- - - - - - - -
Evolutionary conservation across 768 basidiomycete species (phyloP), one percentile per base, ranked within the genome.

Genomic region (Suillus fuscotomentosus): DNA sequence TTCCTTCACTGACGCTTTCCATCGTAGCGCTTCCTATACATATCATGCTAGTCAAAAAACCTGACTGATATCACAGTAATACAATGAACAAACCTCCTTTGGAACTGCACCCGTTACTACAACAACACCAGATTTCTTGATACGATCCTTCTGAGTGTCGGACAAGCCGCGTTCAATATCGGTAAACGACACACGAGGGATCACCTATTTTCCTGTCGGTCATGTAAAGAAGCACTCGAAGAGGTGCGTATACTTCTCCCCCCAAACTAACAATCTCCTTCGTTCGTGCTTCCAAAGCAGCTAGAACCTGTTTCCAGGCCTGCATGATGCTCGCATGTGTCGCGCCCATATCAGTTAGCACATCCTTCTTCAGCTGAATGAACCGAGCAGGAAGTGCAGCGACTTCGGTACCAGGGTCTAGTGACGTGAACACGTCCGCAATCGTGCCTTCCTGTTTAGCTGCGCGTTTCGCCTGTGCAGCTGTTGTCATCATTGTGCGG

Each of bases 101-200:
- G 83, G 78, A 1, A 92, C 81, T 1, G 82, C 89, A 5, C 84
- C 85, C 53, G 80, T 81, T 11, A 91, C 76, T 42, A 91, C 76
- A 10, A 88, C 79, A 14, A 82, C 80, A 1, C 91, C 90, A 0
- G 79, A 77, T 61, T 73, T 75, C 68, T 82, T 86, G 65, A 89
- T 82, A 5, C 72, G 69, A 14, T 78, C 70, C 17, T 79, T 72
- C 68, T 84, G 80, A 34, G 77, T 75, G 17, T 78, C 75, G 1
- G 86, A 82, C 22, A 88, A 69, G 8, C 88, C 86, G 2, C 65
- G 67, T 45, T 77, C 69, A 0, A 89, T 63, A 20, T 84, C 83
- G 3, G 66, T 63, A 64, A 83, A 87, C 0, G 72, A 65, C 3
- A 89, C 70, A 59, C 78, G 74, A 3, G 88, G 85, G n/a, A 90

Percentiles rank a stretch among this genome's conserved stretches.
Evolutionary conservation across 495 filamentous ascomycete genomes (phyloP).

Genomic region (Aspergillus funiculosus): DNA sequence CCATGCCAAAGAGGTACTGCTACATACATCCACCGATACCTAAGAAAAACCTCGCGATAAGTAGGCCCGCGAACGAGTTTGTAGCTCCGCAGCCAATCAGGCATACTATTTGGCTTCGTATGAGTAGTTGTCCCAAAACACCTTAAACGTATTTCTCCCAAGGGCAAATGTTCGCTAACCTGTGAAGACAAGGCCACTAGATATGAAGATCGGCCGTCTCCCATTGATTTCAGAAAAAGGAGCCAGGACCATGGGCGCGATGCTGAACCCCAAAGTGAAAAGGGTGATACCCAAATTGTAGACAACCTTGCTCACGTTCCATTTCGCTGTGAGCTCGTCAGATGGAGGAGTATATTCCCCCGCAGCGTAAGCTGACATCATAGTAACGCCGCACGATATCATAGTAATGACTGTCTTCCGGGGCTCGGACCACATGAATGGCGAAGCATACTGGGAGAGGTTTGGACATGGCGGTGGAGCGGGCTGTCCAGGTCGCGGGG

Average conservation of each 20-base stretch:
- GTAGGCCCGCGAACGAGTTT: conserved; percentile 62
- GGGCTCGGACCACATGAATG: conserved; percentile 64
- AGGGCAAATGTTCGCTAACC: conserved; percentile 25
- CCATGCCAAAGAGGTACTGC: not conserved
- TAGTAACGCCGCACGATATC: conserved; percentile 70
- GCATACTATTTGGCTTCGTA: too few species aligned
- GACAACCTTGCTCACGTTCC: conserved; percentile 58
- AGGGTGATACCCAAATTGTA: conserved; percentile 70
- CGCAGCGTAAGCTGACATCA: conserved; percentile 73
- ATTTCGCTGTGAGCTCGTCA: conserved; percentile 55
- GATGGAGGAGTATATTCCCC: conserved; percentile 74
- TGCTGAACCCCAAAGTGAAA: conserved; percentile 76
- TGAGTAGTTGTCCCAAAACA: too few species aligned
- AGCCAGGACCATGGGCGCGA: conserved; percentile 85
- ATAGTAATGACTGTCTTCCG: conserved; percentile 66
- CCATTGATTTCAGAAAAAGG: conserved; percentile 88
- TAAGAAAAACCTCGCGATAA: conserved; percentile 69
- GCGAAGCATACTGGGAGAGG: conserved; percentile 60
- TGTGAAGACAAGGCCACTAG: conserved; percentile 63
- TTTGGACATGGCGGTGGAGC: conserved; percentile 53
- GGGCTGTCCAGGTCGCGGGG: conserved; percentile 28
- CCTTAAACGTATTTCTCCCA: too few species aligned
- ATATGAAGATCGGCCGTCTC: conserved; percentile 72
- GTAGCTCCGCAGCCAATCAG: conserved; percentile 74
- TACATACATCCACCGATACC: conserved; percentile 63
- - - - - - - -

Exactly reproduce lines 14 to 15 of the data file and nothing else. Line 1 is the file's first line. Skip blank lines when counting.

Percentiles rank a stretch among this genome's conserved stretches.
Evolutionary conservation across 495 filamentous ascomycete genomes (phyloP).